(Note: I am a proud affiliate for Nick – if you click on the link, I will be credited for having referred him to you. Should you decide to join the CVP program in the future, I would be compensated. But I get nothing for referring you to the free program – I just think you would really benefit and I want to share it with you).

Here is the finished version of ‘Cloud Shift’. The principles Nick teaches don’t only apply to abstract work, and you don’t have to reinvent the wheel throughout the progress of every painting. Towards the end you can use this understanding to strengthen every painting you make.

Adding the brighter sweeps of blue (colour harmony and saturation contrasts) and a flash of turquoise lifts the land from the deeper muted tones. And that sky has carefully adjusted areas of lights and darks and uses a wide variety of marks so it has its own interest. I hope you’ll join me and see how you can apply these principles to your own creative work.

>> Join the free workshop here <<

 

Facing a large white panel or canvas can be daunting, but once I get started I actually love this first stage of painting. With nothing established, there is nothing to lose and no risk. 

Usually I begin by making marks with black – it’s too strong and too harsh but the strong contrast immediately gives me something to react to and to knock back. This time I am looking for a different approach.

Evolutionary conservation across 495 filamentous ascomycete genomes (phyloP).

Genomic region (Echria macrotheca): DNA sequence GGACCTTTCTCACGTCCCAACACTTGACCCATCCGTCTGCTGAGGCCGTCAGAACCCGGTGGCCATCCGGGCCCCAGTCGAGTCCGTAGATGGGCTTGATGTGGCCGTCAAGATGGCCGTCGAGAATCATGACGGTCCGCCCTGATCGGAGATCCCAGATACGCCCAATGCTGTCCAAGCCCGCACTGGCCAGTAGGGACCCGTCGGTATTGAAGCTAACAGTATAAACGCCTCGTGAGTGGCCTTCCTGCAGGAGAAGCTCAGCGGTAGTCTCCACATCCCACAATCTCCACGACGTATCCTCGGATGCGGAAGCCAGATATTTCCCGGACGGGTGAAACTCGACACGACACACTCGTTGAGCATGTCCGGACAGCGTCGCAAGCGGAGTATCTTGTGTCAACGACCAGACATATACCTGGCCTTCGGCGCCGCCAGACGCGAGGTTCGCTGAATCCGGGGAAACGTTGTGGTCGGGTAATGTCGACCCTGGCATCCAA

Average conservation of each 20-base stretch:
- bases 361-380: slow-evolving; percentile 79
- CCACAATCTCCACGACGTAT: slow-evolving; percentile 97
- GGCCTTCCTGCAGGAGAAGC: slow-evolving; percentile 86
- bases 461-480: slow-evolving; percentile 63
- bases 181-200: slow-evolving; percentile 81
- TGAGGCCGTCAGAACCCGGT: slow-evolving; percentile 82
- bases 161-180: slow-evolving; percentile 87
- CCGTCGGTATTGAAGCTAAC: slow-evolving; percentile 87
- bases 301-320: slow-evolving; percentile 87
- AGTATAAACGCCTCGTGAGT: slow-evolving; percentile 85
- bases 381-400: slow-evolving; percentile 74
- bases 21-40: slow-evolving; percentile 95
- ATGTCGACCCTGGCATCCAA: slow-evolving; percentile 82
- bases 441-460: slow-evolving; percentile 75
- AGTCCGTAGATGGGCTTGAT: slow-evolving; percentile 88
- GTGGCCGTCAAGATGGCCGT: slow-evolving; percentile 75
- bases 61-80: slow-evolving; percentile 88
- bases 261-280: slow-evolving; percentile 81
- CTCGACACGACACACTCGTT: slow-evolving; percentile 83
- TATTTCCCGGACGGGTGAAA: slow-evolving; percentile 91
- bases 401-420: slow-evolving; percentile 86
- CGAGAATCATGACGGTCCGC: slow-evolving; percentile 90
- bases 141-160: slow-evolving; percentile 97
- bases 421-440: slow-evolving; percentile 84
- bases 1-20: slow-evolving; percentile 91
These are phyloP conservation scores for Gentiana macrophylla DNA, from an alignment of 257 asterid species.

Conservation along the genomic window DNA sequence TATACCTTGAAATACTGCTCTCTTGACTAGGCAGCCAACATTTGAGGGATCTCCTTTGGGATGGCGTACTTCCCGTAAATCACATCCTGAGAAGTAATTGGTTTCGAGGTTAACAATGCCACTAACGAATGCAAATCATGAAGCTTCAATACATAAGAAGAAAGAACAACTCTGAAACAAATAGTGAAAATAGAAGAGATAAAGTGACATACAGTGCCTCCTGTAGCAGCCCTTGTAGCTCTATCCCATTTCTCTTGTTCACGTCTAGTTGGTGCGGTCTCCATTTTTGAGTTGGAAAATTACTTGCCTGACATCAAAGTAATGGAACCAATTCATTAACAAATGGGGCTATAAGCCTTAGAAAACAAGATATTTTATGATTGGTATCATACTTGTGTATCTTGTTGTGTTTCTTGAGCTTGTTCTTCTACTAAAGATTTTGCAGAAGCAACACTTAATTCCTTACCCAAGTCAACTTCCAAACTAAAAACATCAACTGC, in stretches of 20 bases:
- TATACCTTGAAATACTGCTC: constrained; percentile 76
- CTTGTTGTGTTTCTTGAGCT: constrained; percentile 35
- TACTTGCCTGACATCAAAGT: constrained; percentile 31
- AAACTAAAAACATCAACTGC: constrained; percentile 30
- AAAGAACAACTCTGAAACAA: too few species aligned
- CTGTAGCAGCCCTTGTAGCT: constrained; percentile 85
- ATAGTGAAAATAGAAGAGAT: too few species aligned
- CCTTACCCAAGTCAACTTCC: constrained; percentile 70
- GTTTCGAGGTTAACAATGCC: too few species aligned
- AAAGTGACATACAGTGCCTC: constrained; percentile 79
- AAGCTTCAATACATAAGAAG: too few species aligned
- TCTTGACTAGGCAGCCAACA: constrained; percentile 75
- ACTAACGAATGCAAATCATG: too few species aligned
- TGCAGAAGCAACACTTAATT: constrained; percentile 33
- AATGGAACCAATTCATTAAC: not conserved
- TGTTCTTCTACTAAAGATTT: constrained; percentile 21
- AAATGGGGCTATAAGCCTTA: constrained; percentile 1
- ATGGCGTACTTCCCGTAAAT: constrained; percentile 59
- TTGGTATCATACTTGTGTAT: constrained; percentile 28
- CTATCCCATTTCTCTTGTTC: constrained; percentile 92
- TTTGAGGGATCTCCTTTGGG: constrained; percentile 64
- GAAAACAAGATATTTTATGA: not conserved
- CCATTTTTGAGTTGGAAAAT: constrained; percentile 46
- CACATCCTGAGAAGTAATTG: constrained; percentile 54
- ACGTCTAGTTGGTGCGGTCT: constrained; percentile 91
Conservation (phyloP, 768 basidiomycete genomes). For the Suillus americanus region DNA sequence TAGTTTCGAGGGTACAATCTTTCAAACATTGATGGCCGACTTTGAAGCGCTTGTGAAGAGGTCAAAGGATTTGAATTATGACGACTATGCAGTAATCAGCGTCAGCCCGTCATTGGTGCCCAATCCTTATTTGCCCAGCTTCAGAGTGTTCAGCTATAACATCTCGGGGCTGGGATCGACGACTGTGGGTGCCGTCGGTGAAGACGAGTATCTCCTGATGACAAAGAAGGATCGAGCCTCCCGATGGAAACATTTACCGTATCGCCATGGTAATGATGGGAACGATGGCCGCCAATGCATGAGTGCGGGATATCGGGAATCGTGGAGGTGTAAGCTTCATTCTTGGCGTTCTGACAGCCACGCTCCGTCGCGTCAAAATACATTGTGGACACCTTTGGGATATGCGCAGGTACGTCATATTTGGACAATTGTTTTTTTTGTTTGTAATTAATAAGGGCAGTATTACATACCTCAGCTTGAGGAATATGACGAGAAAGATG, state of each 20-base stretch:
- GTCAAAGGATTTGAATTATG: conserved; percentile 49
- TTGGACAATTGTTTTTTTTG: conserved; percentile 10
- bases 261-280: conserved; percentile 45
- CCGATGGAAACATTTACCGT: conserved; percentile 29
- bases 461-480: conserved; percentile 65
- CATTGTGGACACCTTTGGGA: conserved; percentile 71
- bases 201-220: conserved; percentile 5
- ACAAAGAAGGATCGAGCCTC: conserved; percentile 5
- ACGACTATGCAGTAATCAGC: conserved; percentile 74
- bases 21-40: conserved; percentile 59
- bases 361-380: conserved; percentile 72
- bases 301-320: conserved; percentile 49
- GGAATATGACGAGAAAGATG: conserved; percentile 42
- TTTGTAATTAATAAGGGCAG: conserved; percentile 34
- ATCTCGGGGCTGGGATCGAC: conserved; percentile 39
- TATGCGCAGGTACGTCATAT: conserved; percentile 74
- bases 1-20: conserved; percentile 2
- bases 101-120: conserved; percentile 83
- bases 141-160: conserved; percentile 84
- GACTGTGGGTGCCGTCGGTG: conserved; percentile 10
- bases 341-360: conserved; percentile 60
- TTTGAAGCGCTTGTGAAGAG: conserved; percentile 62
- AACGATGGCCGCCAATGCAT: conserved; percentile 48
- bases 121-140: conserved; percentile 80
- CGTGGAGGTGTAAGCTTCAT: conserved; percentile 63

I’d like these paintings to be a bit gentler and less busy and really enjoy the movement of paint and not be so concerned with the structure. In the video you can see me starting 3 large panels. First I subdues the white with a soft grey. I’m not bothered at this stage by getting the exact shade or colour temperature correct. In that sense, it’s still about building the tonal layers, but starting with versions of a colour I may hope to keep throughout the painting. 

Still no plan!

The danger here is that I find something I like quickly like and it feels restrictive to move away from it. As soon as you create something you enjoy there is a risk of loss – if you see it that way. 

I enjoyed this approach so much that I came away thinking “I love this stage” and then quickly: “so why can’t I always paint like this?”

Have I been too concerned to make ‘corrections’? So my intention is to continue to paint with this feeling in mind. 

I hope (!) these paintings will be ready to show at Surrey Contemporary Art Fair in March. If you’d like free tickets to see them in person, or to see the final results then I’d love you to sign up to my mailing list

 

This time of year always sparks a desire to freshen things up a little; often accompanied by a need to declutter and tidy my home and art studio. This year I’ve been accompanied by the #sparkjoy approach to decluttering of Marie Kondo who has been all over Netflix with a new series.